When “mortify” meant to kill

Q: At the end of Pride and Prejudice, Miss Bingley is “mortified” by Darcy’s marriage to Elizabeth. I’ve read the novel umpteen times, but it just struck me that “mortify” must have something to do with death. What is the connection? A: Yes, the verb “mortify” has a deadly history. When English adopted it in... ? Read More: When “mortify” meant to kill

Cantonese sentence-final particles

Even if you don't know any Cantonese but listen carefully to people speaking it, you probably can tell that it has an abundance of particles.  For speakers of Mandarin who do not understand Cantonese, the proliferation of particles, especially in utterance final position, is conspicuous.  Non-speakers of Cantonese, confronted by all these aa3, ge3, gaa3, […]

The Merriam-Webster Word Factory.

Jennifer Schuessler takes an enjoyable look (for the NY Times) at lexicographer Kory Stamper and her inside view of the workings of the Merriam-Webster empire (now sadly diminished, like all lexicographical enterprises, but still going strong). Stamper (whom I’ve posted about before, e.g., here) has a good attitude about language: Ms. Stamper has no patience […]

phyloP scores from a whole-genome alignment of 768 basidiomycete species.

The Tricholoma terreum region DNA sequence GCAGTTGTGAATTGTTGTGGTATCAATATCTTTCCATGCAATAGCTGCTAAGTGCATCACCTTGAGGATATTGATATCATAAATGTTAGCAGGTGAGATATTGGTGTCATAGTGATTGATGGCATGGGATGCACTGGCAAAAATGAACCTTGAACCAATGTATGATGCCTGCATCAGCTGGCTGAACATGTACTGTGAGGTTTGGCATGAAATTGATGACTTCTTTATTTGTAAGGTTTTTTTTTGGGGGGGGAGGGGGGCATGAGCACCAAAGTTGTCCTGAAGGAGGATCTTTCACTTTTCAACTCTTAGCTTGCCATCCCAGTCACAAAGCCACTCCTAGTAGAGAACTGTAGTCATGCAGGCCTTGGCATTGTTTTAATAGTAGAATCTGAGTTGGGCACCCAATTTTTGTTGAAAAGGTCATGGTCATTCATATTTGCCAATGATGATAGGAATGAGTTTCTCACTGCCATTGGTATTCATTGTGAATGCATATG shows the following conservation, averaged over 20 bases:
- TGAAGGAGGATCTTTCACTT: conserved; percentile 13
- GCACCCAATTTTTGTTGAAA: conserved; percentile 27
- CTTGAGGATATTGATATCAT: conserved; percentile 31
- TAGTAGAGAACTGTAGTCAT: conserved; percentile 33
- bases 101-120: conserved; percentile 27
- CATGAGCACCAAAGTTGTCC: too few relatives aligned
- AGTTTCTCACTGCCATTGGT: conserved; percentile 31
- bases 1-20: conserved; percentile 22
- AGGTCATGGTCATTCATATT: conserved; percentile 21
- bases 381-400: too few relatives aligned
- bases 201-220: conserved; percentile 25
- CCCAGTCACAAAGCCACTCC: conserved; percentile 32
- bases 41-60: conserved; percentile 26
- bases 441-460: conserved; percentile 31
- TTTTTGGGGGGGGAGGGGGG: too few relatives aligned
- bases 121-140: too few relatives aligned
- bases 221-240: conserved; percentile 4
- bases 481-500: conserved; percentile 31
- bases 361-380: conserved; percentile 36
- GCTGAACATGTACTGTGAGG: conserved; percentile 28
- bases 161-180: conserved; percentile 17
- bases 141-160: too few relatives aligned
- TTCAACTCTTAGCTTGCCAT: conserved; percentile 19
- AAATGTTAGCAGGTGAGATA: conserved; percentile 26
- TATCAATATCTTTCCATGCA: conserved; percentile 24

Originalism 2.0

An email from Jonathan Weinberg: I’m passing along, for whatever interest it holds, Jonathan Gienapp’s new (to my mind very good) essay on originalism in constitutional law, which I thought you might appreciate.  [(myl) Jonathan Gienapp,...Show More Summary

Scraping the Mold off Meanings.

It’s high time I gave a shoutout to Amateur Reader (Tom) and his literary blog Wuthering Expectations. What impelled me to post at this particular time was his series on Benjamin and Barbara Harshav’s American Yiddish Poetry: A Bilingual Anthology (1986), which I now want a copy of; in this post he focuses on Jacob […]

"Bare-handed speech synthesis"

This is neat: "Pink Trombone", by Neil Thapen. By the same author — doodal:

Misunderestimation of the month

"Scottish parliament to seek new independence vote despite UK government rebuff", Reuters 3/22/2017: Holding a non-binding referendum would be damaging, argues Stephen Tierney, Professor of Constitutional Theory at Edinburgh Law School, because it would not provide certainty in a highly divisive situation. Show More Summary

How to Use Apostrophes When Writing in English

You wouldn’t imagine that a humble piece of punctuation like the apostrophe would be capable of causing so much confusion but all too often, and maybe understandably, its incorrect use is a source of annoying error. People feel so strongly about the apostrophe that it even has its own advocates...

The emperor’s cold feet

Q: Professor Wadding, a minor character in The Transit of Venus, says the expression “cold feet” comes from Emperor Henry IV’s waiting in the snow at Canossa to meet Pope Gregory VII. Is this etymology too good to be true? Yes, that’s a fictitious story, but don’t blame Shirley Hazzard, the author of the novel.... ? Read More: The emperor’s cold feet